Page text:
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I am not even sure if the editor of this magazine is going to publish this post of mine. Since you are reading this now, she probably did 😉 I once saw her facebook status which said, “Honking will not help your vehicle fly. Please stop honking." And that’s the topic of this post. Considering the aggressive overtones this post is going to take, I have my doubts whether it is in her good tastes, you see!
So, I have been driving for two years in Bangalore, and whether you agree or not, I consider that a personal achievement.
My first lesson in driving in Bangalore from veteran drivers was to understand the behaviour of people on road. So, basically, I needed to know that there are Bus Drivers, Lorry Drivers, Cab drivers, Van Drivers, L Board Drivers, New/Expensive car drivers. Bikers… how can I forget bikers? And most of all, they said, I need to be aware of how they would see me – as a woman driver.
Preethi is currently pursuing her Graduate Studies in Sociology in Purdue University in the US. She believes that her two years at the Tata Institute of Social Sciences, where she did her post-graduation have read more...
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As parents, we put a piece of our hearts out into this world and into the custody of the teachers at school and tuition and can only hope and pray that they treat them well.
Trigger Warning: This speaks of physical and emotional violence by teachers, caste based abuse, and contains some graphic details, and may be triggering for survivors.
When I was in Grade 10, I flunked my first preliminary examination in Mathematics. My mother was in a panic. An aunt recommended the Maths classes conducted by the Maths sir she knew personally. It was a much sought-after class, one of those classes that you signed up for when you were in the ninth grade itself back then, all those decades ago. My aunt kindly requested him to take me on in the middle of the term, despite my marks in the subject, and he did so as a favour.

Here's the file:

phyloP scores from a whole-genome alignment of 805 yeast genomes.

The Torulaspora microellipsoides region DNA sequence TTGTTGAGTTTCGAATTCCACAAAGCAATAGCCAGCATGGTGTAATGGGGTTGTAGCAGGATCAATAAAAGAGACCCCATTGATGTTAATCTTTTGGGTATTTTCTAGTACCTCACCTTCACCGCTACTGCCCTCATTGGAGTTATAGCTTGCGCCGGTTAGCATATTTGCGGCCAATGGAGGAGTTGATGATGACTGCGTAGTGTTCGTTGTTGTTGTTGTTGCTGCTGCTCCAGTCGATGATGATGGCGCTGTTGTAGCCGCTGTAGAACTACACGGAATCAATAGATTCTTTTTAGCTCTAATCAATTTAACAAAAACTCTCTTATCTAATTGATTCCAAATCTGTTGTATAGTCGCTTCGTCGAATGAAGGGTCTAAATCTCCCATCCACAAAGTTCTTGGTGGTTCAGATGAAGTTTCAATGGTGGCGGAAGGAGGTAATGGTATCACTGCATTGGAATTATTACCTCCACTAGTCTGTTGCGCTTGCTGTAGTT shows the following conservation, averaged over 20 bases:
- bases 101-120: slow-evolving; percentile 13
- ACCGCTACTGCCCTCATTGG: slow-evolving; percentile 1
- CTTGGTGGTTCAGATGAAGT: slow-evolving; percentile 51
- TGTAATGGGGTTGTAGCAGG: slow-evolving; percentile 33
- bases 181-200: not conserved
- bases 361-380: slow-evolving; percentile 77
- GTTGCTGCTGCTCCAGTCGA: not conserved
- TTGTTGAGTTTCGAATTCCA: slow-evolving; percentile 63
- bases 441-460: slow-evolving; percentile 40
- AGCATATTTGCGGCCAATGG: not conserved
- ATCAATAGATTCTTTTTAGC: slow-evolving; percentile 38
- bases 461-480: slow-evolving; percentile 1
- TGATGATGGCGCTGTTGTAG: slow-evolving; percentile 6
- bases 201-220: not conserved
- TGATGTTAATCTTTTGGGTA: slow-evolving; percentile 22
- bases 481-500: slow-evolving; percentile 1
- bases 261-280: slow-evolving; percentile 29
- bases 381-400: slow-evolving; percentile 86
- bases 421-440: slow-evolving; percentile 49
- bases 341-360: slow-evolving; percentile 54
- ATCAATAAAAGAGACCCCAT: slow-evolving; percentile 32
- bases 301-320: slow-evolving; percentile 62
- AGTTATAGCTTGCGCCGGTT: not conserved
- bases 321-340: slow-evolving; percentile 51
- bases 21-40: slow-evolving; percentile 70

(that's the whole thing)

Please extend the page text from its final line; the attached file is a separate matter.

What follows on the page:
Math had always been a nightmare. In retrospect, I wonder why I was always so terrified of math. I’ve concluded it is because I am a head in the cloud person and the rigor of the step by step process in math made me lose track of what needed to be done before I was halfway through. In today’s world, I would have most probably been diagnosed as attention deficit. Back then we had no such definitions, no such categorisations. Back then we were just bright sparks or dim.
When Jaya Bachchan speaks her mind in public she is often accused of being brusque and even abrasive. Can we think of her prodigious talent and all the bitter pills she has had to swallow over the years?
A couple of days ago, a short clip of a 1998 interview of Jaya and Amitabh Bachchan resurfaced on social media. In this episode of the Simi Grewal chat show, at about the 23-minute mark, Jaya lists her husband’s priorities: one, parents, two kids, then wife. Then she corrects herself: his profession – and perhaps someone else – ranks above her as a wife.
Amitabh looks visibly uncomfortable at this unstated but unambiguous reference to his rather well-publicised affair with co-star Rekha back in the day.
Watching the classic film Abhimaan some years ago, one scene really stayed with me. It was something Brajeshwarlal (David’s character) says in troubled tones during the song tere mere milan ki yeh raina. He says something to the effect that Uma (Jaya Bhaduri’s character) is more talented than Subir (Amitabh Bachchan’s character) and that this was a problem since society teaches us that men are superior to women.
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